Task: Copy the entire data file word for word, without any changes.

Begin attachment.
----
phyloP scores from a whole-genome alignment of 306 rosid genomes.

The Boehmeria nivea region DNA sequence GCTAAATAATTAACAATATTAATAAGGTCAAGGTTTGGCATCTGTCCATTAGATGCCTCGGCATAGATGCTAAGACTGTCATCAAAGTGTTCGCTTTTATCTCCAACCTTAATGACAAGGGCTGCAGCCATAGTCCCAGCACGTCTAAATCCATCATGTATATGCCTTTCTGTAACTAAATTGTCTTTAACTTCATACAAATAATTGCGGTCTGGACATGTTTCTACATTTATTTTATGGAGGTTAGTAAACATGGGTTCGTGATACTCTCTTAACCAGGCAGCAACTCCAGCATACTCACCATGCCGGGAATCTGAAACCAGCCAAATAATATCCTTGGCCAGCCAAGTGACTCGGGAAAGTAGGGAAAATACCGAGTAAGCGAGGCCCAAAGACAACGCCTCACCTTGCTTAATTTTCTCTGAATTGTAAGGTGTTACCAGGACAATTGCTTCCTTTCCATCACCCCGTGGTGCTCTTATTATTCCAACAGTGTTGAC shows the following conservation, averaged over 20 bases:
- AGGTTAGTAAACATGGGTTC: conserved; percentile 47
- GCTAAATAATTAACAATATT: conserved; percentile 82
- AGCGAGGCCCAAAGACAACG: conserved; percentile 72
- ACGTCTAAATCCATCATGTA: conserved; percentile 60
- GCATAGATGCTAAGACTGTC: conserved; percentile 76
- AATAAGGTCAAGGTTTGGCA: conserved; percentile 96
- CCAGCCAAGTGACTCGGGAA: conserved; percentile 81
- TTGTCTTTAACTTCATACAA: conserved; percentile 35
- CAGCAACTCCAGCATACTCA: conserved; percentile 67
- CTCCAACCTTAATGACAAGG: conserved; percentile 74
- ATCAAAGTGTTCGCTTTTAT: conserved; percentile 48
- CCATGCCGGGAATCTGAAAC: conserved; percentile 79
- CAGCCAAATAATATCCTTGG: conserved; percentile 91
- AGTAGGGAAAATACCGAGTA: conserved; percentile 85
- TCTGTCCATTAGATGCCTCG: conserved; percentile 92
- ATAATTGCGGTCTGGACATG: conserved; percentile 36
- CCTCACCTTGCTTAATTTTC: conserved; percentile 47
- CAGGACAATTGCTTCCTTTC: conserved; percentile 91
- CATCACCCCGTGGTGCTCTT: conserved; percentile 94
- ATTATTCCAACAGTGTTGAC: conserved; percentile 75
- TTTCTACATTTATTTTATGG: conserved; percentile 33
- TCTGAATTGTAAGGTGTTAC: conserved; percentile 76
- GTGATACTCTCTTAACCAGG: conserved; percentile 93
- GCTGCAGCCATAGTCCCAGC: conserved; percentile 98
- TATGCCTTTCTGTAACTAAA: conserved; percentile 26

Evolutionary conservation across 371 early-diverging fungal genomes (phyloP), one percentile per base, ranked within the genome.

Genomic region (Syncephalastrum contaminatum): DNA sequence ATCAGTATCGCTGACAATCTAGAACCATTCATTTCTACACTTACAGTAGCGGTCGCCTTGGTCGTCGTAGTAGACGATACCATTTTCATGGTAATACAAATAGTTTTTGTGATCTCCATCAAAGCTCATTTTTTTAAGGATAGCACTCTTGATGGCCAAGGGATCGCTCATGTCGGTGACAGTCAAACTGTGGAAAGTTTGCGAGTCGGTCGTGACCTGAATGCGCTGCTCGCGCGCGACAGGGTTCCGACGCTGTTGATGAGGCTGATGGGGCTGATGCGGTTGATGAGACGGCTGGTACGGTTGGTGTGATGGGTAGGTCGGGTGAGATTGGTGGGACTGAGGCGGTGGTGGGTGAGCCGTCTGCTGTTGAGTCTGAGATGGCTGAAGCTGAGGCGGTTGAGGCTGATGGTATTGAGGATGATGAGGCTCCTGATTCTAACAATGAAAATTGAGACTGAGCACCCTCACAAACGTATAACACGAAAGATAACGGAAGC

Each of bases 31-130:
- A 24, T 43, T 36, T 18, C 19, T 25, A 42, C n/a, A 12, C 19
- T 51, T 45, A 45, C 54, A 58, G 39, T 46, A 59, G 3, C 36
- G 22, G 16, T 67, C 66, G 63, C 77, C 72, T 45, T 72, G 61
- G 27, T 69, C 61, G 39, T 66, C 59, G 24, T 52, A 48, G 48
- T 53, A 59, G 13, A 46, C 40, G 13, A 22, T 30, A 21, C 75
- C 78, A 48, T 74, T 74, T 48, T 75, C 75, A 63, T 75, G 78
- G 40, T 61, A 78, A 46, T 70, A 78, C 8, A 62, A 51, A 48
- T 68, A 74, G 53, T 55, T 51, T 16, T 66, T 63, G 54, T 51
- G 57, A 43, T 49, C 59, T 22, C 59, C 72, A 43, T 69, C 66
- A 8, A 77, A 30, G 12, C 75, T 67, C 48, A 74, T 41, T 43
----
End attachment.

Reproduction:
phyloP scores from a whole-genome alignment of 306 rosid genomes.

The Boehmeria nivea region DNA sequence GCTAAATAATTAACAATATTAATAAGGTCAAGGTTTGGCATCTGTCCATTAGATGCCTCGGCATAGATGCTAAGACTGTCATCAAAGTGTTCGCTTTTATCTCCAACCTTAATGACAAGGGCTGCAGCCATAGTCCCAGCACGTCTAAATCCATCATGTATATGCCTTTCTGTAACTAAATTGTCTTTAACTTCATACAAATAATTGCGGTCTGGACATGTTTCTACATTTATTTTATGGAGGTTAGTAAACATGGGTTCGTGATACTCTCTTAACCAGGCAGCAACTCCAGCATACTCACCATGCCGGGAATCTGAAACCAGCCAAATAATATCCTTGGCCAGCCAAGTGACTCGGGAAAGTAGGGAAAATACCGAGTAAGCGAGGCCCAAAGACAACGCCTCACCTTGCTTAATTTTCTCTGAATTGTAAGGTGTTACCAGGACAATTGCTTCCTTTCCATCACCCCGTGGTGCTCTTATTATTCCAACAGTGTTGAC shows the following conservation, averaged over 20 bases:
- AGGTTAGTAAACATGGGTTC: conserved; percentile 47
- GCTAAATAATTAACAATATT: conserved; percentile 82
- AGCGAGGCCCAAAGACAACG: conserved; percentile 72
- ACGTCTAAATCCATCATGTA: conserved; percentile 60
- GCATAGATGCTAAGACTGTC: conserved; percentile 76
- AATAAGGTCAAGGTTTGGCA: conserved; percentile 96
- CCAGCCAAGTGACTCGGGAA: conserved; percentile 81
- TTGTCTTTAACTTCATACAA: conserved; percentile 35
- CAGCAACTCCAGCATACTCA: conserved; percentile 67
- CTCCAACCTTAATGACAAGG: conserved; percentile 74
- ATCAAAGTGTTCGCTTTTAT: conserved; percentile 48
- CCATGCCGGGAATCTGAAAC: conserved; percentile 79
- CAGCCAAATAATATCCTTGG: conserved; percentile 91
- AGTAGGGAAAATACCGAGTA: conserved; percentile 85
- TCTGTCCATTAGATGCCTCG: conserved; percentile 92
- ATAATTGCGGTCTGGACATG: conserved; percentile 36
- CCTCACCTTGCTTAATTTTC: conserved; percentile 47
- CAGGACAATTGCTTCCTTTC: conserved; percentile 91
- CATCACCCCGTGGTGCTCTT: conserved; percentile 94
- ATTATTCCAACAGTGTTGAC: conserved; percentile 75
- TTTCTACATTTATTTTATGG: conserved; percentile 33
- TCTGAATTGTAAGGTGTTAC: conserved; percentile 76
- GTGATACTCTCTTAACCAGG: conserved; percentile 93
- GCTGCAGCCATAGTCCCAGC: conserved; percentile 98
- TATGCCTTTCTGTAACTAAA: conserved; percentile 26

Evolutionary conservation across 371 early-diverging fungal genomes (phyloP), one percentile per base, ranked within the genome.

Genomic region (Syncephalastrum contaminatum): DNA sequence ATCAGTATCGCTGACAATCTAGAACCATTCATTTCTACACTTACAGTAGCGGTCGCCTTGGTCGTCGTAGTAGACGATACCATTTTCATGGTAATACAAATAGTTTTTGTGATCTCCATCAAAGCTCATTTTTTTAAGGATAGCACTCTTGATGGCCAAGGGATCGCTCATGTCGGTGACAGTCAAACTGTGGAAAGTTTGCGAGTCGGTCGTGACCTGAATGCGCTGCTCGCGCGCGACAGGGTTCCGACGCTGTTGATGAGGCTGATGGGGCTGATGCGGTTGATGAGACGGCTGGTACGGTTGGTGTGATGGGTAGGTCGGGTGAGATTGGTGGGACTGAGGCGGTGGTGGGTGAGCCGTCTGCTGTTGAGTCTGAGATGGCTGAAGCTGAGGCGGTTGAGGCTGATGGTATTGAGGATGATGAGGCTCCTGATTCTAACAATGAAAATTGAGACTGAGCACCCTCACAAACGTATAACACGAAAGATAACGGAAGC

Each of bases 31-130:
- A 24, T 43, T 36, T 18, C 19, T 25, A 42, C n/a, A 12, C 19
- T 51, T 45, A 45, C 54, A 58, G 39, T 46, A 59, G 3, C 36
- G 22, G 16, T 67, C 66, G 63, C 77, C 72, T 45, T 72, G 61
- G 27, T 69, C 61, G 39, T 66, C 59, G 24, T 52, A 48, G 48
- T 53, A 59, G 13, A 46, C 40, G 13, A 22, T 30, A 21, C 75
- C 78, A 48, T 74, T 74, T 48, T 75, C 75, A 63, T 75, G 78
- G 40, T 61, A 78, A 46, T 70, A 78, C 8, A 62, A 51, A 48
- T 68, A 74, G 53, T 55, T 51, T 16, T 66, T 63, G 54, T 51
- G 57, A 43, T 49, C 59, T 22, C 59, C 72, A 43, T 69, C 66
- A 8, A 77, A 30, G 12, C 75, T 67, C 48, A 74, T 41, T 43